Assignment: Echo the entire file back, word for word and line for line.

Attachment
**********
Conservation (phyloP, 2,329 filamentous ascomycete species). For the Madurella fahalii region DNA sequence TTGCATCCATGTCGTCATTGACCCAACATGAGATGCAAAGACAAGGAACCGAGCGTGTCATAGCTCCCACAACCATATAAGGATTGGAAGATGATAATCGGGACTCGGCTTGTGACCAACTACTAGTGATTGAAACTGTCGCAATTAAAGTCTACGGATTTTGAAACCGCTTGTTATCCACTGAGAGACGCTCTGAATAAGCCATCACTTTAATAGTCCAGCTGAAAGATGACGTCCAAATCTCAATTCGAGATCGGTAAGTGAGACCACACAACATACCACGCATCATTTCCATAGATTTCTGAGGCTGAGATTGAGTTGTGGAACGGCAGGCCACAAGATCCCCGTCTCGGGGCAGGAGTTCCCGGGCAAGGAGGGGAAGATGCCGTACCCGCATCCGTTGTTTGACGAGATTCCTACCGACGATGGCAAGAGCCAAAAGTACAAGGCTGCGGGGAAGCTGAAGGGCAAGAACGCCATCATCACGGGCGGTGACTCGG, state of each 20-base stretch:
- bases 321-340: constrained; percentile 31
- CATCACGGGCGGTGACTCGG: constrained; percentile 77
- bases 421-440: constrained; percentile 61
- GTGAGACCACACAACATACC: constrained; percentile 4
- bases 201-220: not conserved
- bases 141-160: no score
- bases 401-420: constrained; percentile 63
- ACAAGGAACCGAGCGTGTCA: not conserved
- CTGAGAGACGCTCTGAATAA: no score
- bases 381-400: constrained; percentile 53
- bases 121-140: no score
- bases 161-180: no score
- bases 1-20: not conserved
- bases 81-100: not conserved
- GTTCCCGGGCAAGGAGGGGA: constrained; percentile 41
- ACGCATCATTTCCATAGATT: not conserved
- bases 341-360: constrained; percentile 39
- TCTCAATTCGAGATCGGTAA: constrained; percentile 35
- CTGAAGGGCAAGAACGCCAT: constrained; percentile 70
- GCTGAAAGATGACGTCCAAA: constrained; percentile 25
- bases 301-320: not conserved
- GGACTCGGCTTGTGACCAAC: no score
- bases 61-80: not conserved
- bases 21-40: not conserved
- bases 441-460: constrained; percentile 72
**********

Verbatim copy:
Conservation (phyloP, 2,329 filamentous ascomycete species). For the Madurella fahalii region DNA sequence TTGCATCCATGTCGTCATTGACCCAACATGAGATGCAAAGACAAGGAACCGAGCGTGTCATAGCTCCCACAACCATATAAGGATTGGAAGATGATAATCGGGACTCGGCTTGTGACCAACTACTAGTGATTGAAACTGTCGCAATTAAAGTCTACGGATTTTGAAACCGCTTGTTATCCACTGAGAGACGCTCTGAATAAGCCATCACTTTAATAGTCCAGCTGAAAGATGACGTCCAAATCTCAATTCGAGATCGGTAAGTGAGACCACACAACATACCACGCATCATTTCCATAGATTTCTGAGGCTGAGATTGAGTTGTGGAACGGCAGGCCACAAGATCCCCGTCTCGGGGCAGGAGTTCCCGGGCAAGGAGGGGAAGATGCCGTACCCGCATCCGTTGTTTGACGAGATTCCTACCGACGATGGCAAGAGCCAAAAGTACAAGGCTGCGGGGAAGCTGAAGGGCAAGAACGCCATCATCACGGGCGGTGACTCGG, state of each 20-base stretch:
- bases 321-340: constrained; percentile 31
- CATCACGGGCGGTGACTCGG: constrained; percentile 77
- bases 421-440: constrained; percentile 61
- GTGAGACCACACAACATACC: constrained; percentile 4
- bases 201-220: not conserved
- bases 141-160: no score
- bases 401-420: constrained; percentile 63
- ACAAGGAACCGAGCGTGTCA: not conserved
- CTGAGAGACGCTCTGAATAA: no score
- bases 381-400: constrained; percentile 53
- bases 121-140: no score
- bases 161-180: no score
- bases 1-20: not conserved
- bases 81-100: not conserved
- GTTCCCGGGCAAGGAGGGGA: constrained; percentile 41
- ACGCATCATTTCCATAGATT: not conserved
- bases 341-360: constrained; percentile 39
- TCTCAATTCGAGATCGGTAA: constrained; percentile 35
- CTGAAGGGCAAGAACGCCAT: constrained; percentile 70
- GCTGAAAGATGACGTCCAAA: constrained; percentile 25
- bases 301-320: not conserved
- GGACTCGGCTTGTGACCAAC: no score
- bases 61-80: not conserved
- bases 21-40: not conserved
- bases 441-460: constrained; percentile 72